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U.S. Department of State

greatseal Mission Statement for the Office of International Labor Affairs
Released by the Bureau of Democracy, Human Rights, and Labor
U.S. Department of State, May 5, 2000
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The United States believes worker rights are human rights, as stated explicitly in the Universal Declaration of Human Rights. The United States works through bilateral and multilateral channels to encourage observance of the core worker rights as internationally recognized in the International Labor Organization's 1999 Declaration on "Fundamental Principles and Rights at Work and Its Follow-up."

Observance of fundamental worker rights, through properly enforced labor codes, contributes to both economic development and democratization. Respect for workers' rights, in particular their right to organize and bargain collectively, helps to ensure that the benefits of economic growth are shared broadly throughout societies, thus contributing to social and political harmony and sustained growth. Trade unions and workers' organizations are important participants in democratic processes, providing a popular voice, and protecting democratic rights. They are often among the most durable social institutions. Trade unions and workers' organizations also can play a central role in efforts to bridge ethnic, racial, and religious divisions within societies by organizing workers around their common economic and workplace interests.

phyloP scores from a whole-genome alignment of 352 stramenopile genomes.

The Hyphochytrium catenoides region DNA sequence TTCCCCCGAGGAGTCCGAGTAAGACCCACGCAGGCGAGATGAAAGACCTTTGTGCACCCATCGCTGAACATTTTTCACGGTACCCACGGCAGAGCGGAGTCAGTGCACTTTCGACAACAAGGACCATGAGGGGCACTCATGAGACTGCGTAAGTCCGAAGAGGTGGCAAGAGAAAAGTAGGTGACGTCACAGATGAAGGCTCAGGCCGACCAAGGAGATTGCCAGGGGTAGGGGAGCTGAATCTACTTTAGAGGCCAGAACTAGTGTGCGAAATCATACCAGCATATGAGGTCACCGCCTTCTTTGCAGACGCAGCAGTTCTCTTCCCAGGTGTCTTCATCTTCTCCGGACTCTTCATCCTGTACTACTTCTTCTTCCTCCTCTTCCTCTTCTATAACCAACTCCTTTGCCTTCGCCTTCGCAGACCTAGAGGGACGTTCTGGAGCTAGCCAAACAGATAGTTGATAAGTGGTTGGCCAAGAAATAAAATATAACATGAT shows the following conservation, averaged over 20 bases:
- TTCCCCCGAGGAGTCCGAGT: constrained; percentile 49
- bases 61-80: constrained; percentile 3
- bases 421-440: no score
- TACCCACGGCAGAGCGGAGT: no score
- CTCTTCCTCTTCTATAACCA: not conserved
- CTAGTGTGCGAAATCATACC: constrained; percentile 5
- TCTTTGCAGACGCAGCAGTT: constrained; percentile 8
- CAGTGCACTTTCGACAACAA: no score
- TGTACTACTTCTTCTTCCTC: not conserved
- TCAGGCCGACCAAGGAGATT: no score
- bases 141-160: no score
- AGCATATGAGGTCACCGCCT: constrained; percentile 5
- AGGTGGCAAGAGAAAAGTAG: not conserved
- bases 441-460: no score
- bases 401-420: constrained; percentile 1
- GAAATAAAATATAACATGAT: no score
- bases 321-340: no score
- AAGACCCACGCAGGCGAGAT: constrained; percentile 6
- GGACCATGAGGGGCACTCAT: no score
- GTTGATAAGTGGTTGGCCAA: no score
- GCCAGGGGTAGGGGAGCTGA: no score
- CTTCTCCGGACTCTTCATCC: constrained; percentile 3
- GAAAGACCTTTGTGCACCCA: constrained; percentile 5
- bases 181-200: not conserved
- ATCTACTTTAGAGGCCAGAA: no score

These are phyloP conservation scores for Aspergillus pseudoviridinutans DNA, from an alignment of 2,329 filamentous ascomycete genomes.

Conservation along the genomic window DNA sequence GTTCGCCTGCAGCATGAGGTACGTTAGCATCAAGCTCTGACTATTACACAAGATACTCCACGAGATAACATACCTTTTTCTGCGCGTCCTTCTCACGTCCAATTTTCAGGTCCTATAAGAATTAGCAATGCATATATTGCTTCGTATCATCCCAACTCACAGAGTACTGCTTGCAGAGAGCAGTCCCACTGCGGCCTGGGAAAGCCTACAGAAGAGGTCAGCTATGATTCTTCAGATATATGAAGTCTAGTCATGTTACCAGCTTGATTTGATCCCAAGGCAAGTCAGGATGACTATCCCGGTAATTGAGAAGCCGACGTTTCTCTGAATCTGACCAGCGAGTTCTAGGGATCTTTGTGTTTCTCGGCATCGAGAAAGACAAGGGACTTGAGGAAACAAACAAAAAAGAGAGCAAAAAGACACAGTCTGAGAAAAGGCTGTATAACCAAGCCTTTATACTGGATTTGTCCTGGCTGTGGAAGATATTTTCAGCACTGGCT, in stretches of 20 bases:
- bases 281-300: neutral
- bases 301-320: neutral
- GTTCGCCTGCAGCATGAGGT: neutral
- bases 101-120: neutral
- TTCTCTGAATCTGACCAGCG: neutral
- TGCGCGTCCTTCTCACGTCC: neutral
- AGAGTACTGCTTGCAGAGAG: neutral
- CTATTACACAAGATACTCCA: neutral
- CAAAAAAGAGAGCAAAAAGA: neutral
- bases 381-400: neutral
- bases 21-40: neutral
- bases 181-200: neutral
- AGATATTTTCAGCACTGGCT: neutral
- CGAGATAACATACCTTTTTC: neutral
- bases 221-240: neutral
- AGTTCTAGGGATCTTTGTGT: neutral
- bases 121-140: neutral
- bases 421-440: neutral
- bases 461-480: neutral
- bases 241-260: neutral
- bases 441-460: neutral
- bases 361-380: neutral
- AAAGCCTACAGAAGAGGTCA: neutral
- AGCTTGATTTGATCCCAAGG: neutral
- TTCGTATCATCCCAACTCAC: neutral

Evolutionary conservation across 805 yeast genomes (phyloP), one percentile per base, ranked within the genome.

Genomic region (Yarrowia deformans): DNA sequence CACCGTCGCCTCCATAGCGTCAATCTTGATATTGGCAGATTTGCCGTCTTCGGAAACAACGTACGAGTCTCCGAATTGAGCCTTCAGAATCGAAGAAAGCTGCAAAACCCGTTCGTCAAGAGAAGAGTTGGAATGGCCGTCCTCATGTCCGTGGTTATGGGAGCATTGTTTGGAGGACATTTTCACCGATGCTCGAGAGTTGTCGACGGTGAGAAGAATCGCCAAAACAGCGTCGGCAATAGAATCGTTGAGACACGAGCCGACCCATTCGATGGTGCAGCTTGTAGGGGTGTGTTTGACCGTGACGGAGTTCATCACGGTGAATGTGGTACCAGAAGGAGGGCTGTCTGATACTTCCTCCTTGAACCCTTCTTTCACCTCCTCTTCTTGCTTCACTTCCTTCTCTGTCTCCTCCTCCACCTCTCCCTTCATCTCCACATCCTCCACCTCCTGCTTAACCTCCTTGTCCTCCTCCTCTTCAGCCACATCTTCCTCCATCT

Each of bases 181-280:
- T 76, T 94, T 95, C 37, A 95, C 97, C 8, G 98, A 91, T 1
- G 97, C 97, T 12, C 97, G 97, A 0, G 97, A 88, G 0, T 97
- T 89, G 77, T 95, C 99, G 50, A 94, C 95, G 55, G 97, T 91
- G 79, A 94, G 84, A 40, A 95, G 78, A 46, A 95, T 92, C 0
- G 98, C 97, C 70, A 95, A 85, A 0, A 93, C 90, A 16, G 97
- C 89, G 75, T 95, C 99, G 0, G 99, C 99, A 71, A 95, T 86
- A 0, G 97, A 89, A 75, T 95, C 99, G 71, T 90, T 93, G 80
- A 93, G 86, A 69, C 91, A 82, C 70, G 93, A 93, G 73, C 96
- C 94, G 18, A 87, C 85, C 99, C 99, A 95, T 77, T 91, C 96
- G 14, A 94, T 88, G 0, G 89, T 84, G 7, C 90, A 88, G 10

In accordance with these principles and beliefs, the United States seeks to:

  • Promote worker rights as essential to democratic and economic progress;

  • Assist international organizations, governments, and non-governmental organizations as they promote worker rights and protect the legitimate interests of workers and their families;

  • Ensure that workers and their families share fairly in the benefits of economic globalization;

  • Protect those most vulnerable to the threat of exploitative labor, including children, women and minorities.
The Bureau of Democracy, Human Rights, and Labor (DRL), through the office of International Labor (DRL/IL), functions as the principal advocate of worker rights within the Department of State and coordinates U.S. international labor diplomacy within the Department, as well as coordinating international labor policy with other agencies and offices within the Federal Government.

Office of International Labor (DRL/IL) Mission

The Office of International Labor Affairs promotes the rights of workers throughout the world. The Office seeks to ensure that all workers can exercise their rights in the workplace and thus share in the prosperity of the global economy. To this end, the Office:

  • Promotes universal recognition and implementation of internationally recognized core labor standards, including (a) freedom of association and the effective recognition of the right to organize and bargain collectively; (b) the elimination of all forms of forced or compulsory labor; (c) the effective abolition of child labor; and (d) the elimination of discrimination in respect of employment and occupation;